We have lost 10 out of 24 games and were removed from the FA cup by Southampton. Prior to sunday, we had managed 27 goals in 23 games. had played some of the worst football the fans have seen since the days of Terry Neil and beyond.

    WE all know that the only reason why he played ESR against Chel$ki was because his favourtie Willian was unavailable. He stumbled, almost by accident onto something that fans have been calling for all season, the benefit
    of having a creatve player actually playing and not sitting at home watching.

    Please do not pretend that this was part of some brilliant plan by Arteta, because it clearly wasn’t. If it was, why did he not introduce ESR earlier, whlst we were losing game after game?

    I am afraid, repeating the mantra that Arteta is a wonderful coach time and time again does not make it true, especially in the light of what we have seen since he took over.

    Master tactician indeed. Is that what you call sending over cross after cross into the opponent’s goal area with no one there capable of doing anything with them?

    If you think regularly managing 2 or 3 shots on target in a game is the sign of a great coach, then come back Unai Emery, all is forgiven.

    • 'desi'gner gooner February 20, 2021 at 12:38 pm #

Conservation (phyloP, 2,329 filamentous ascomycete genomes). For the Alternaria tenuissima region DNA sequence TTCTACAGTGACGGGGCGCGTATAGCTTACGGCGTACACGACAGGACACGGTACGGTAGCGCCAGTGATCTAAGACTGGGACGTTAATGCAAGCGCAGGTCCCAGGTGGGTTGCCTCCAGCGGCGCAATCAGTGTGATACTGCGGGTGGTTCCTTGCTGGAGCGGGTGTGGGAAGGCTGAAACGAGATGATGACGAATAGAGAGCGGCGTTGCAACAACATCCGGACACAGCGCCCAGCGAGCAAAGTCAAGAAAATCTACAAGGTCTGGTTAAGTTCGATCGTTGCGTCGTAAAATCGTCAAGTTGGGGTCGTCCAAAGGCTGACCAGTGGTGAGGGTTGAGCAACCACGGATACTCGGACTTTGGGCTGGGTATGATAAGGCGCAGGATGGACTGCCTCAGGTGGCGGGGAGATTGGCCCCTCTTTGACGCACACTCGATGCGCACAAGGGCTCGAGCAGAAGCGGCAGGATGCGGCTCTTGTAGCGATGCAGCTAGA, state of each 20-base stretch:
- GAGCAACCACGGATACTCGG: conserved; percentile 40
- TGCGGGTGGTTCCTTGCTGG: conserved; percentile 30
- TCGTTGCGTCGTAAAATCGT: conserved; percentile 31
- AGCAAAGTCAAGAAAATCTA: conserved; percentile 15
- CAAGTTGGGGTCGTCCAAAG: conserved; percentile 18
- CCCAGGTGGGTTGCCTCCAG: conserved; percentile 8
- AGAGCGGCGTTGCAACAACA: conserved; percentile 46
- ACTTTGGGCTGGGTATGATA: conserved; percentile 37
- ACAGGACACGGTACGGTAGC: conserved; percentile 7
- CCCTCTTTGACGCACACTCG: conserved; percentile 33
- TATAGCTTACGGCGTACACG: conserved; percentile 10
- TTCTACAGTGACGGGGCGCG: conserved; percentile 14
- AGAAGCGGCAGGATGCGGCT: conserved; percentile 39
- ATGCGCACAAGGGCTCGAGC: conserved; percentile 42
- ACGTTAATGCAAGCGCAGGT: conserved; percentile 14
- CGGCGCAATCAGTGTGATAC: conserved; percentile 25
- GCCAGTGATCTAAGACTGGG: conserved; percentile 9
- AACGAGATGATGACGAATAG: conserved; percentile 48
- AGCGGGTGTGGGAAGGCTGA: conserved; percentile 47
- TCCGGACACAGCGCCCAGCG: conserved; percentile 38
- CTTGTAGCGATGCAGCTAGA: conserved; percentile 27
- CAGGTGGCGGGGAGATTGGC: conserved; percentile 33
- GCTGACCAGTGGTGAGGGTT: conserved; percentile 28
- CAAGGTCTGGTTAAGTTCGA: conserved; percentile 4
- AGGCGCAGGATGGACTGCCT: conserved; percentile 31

@jjgsol, even if he stumbled upon the idea of playing ESR – that alone has not been the reason for our upturn in form. And you completely lost me with your words towards the end of your comment which I am quoting here – “Is that what you call sending over cross after cross in the opponent’s goal area with no one there capable of doing anything with them?” That line of yours just tells me that you haven’t really seen our team playing recently because this comment would apply to what we were doing in November. You ask for evidence of his being a very good coach – it is very much there in the way we play and I would infact argue that without the refereeing howler at Wolves we would probably be in with a much better chance of top four and certainly top six. Your comments seem subjective(maybe you are one of those jilted Ozil fans) rather than objective, in which case if you just don’t like the guy then there’s just no way to argue with you.